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  1. I have often wondered if the mount is a good heat sink or does it add heat to the ICM from the radiated heat from the front exhaust manual? I suppose a temperature gun might tell the tale.
  2. Very interesting. Is that front fascia below the stock Reatta lights actually bolted on place? It certainly does lend a different look and opens up other lighting possibilities
  3. Check the vacuum connection at the fuel pressure regulator for evidence of fuel in the hose and check the O2 sensor activity and cross counts in diagnostics
  4. I know it happened on the red car my son has. Even though the pedal can be pulled all the way back we could only get the light to go out by getting underneath the dash and pushing the actual cable attachment to trip the switch. Perhaps not so on all of them but I suspect there is a pedal stop not directly attached to the sector gear for the ratchet?? I know that diagram looks clear, but it certainly isn't easy to access in the car🙄
  5. Just make sure the parking brake arms on the rear calipers are back against the stops or they may drag. You should look at them anyway as it will give an idea if they are the cause of the slack cable.
  6. If the cable under the driver is hanging loose when the parking brake is released, the problem lies under the car. Either a sticking cable, return springs on the aforementioned arms on the rear brakes or my favorite, the equalizer connector inside the rear crossmember where it can rust enough to sort of collapse together when the parking brake is applied.
  7. I don’t know for certain what the issue is, but under normal conditions, the ignition timing should increase from the idle reading by a few degrees when dropped in gear to help pick up the increased load. No specific reading but usually around 20 degrees in park and a bit more in gear. Check diagnostics to see if it picks up the load properly. Same for IAC counts.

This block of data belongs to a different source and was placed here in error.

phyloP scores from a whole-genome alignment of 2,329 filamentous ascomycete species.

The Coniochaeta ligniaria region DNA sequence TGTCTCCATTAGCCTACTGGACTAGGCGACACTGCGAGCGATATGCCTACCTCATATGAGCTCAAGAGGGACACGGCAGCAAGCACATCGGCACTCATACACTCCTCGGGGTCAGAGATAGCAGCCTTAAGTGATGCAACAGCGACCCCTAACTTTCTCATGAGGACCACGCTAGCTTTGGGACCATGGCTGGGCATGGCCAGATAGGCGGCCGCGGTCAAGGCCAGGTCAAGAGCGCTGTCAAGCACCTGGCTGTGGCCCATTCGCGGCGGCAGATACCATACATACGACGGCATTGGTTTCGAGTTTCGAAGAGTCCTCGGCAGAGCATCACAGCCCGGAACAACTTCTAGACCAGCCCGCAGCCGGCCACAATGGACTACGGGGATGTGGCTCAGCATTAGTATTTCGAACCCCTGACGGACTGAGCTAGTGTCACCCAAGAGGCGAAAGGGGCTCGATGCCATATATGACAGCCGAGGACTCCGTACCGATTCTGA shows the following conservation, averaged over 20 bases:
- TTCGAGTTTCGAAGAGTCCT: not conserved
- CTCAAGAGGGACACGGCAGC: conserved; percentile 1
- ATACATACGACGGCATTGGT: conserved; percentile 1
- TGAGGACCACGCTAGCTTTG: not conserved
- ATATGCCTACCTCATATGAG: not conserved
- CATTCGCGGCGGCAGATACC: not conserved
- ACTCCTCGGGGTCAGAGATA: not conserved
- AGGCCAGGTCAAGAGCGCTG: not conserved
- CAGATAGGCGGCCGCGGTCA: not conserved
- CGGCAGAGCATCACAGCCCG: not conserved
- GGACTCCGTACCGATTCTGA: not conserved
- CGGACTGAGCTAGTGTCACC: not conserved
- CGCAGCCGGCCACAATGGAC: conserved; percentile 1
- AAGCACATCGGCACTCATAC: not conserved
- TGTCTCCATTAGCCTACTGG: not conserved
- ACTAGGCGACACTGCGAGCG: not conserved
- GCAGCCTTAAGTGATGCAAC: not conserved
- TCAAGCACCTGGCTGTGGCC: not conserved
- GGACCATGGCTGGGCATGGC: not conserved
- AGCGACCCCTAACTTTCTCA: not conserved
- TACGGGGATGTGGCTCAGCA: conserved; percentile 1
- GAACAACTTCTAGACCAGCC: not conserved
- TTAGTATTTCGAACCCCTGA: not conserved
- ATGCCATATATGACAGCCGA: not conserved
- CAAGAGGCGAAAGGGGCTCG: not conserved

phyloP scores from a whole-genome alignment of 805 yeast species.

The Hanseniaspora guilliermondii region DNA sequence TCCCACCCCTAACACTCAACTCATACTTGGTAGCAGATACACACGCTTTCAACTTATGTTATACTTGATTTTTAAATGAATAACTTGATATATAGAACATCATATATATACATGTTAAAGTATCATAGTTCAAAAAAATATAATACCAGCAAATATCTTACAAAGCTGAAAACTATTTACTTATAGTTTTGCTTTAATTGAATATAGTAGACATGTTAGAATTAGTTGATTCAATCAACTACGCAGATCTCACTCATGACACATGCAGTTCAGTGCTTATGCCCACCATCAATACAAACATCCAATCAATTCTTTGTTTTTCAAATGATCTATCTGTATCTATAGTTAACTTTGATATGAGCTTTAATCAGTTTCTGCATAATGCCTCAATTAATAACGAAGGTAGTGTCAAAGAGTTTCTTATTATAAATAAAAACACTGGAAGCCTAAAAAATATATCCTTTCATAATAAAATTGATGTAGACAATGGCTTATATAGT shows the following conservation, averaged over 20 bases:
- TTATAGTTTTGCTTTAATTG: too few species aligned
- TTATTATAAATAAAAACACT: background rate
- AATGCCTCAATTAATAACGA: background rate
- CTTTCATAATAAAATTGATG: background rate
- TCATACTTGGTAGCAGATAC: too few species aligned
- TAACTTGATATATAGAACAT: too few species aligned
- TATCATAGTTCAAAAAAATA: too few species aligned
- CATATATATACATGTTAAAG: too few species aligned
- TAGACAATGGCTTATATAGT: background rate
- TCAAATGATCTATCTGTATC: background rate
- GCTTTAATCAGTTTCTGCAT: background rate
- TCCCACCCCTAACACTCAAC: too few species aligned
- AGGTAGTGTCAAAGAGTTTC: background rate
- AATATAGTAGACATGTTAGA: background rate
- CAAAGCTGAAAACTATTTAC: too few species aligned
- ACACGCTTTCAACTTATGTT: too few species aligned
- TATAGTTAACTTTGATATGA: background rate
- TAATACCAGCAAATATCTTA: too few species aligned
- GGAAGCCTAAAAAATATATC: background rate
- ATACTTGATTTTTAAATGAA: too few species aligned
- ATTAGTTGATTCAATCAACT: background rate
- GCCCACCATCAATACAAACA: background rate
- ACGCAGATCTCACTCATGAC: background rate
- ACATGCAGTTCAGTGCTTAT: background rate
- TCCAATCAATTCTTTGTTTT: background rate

8. Of course. The fans are designed to operate together. Neither runs independent of the other for both cooling and a/c operation.
  9. The prime connection can be used for testing purposes and perhaps a short drive. The fuel pump runs continuously when the engine is running in any case, but in case of emergency, such as an accident, the pump will keep running even if the engine is not, so it is not a permanent solution. With the gauge attached to the fuel rail, with the engine running, and without the fuel pump hotwired, what does the fuel pressure look like? It should be over 40 psi with the pump running and the engine off (actual spec is 43.5psi), and it should reduce to the mid 30's psi with the engine running. Blipping the throttle should instantly show an increase in fuel pressure and then back down at idle speed. There are three paths for the fuel pump to get power; through the relay on the firewall, through the oil pressure switch inside the sender and through the test connection. It should be pretty straightforward to determine if the fuel pump is at fault or one or more of the control systems?
  10. I don't want to jump into the middle of sorting out the fuel pump relay but related to that, did you try starting and running the engine with the fuel pump hotwired through the test connector? It will not do any harm and may help track down the running poorly due to fuel or spark, or maybe both.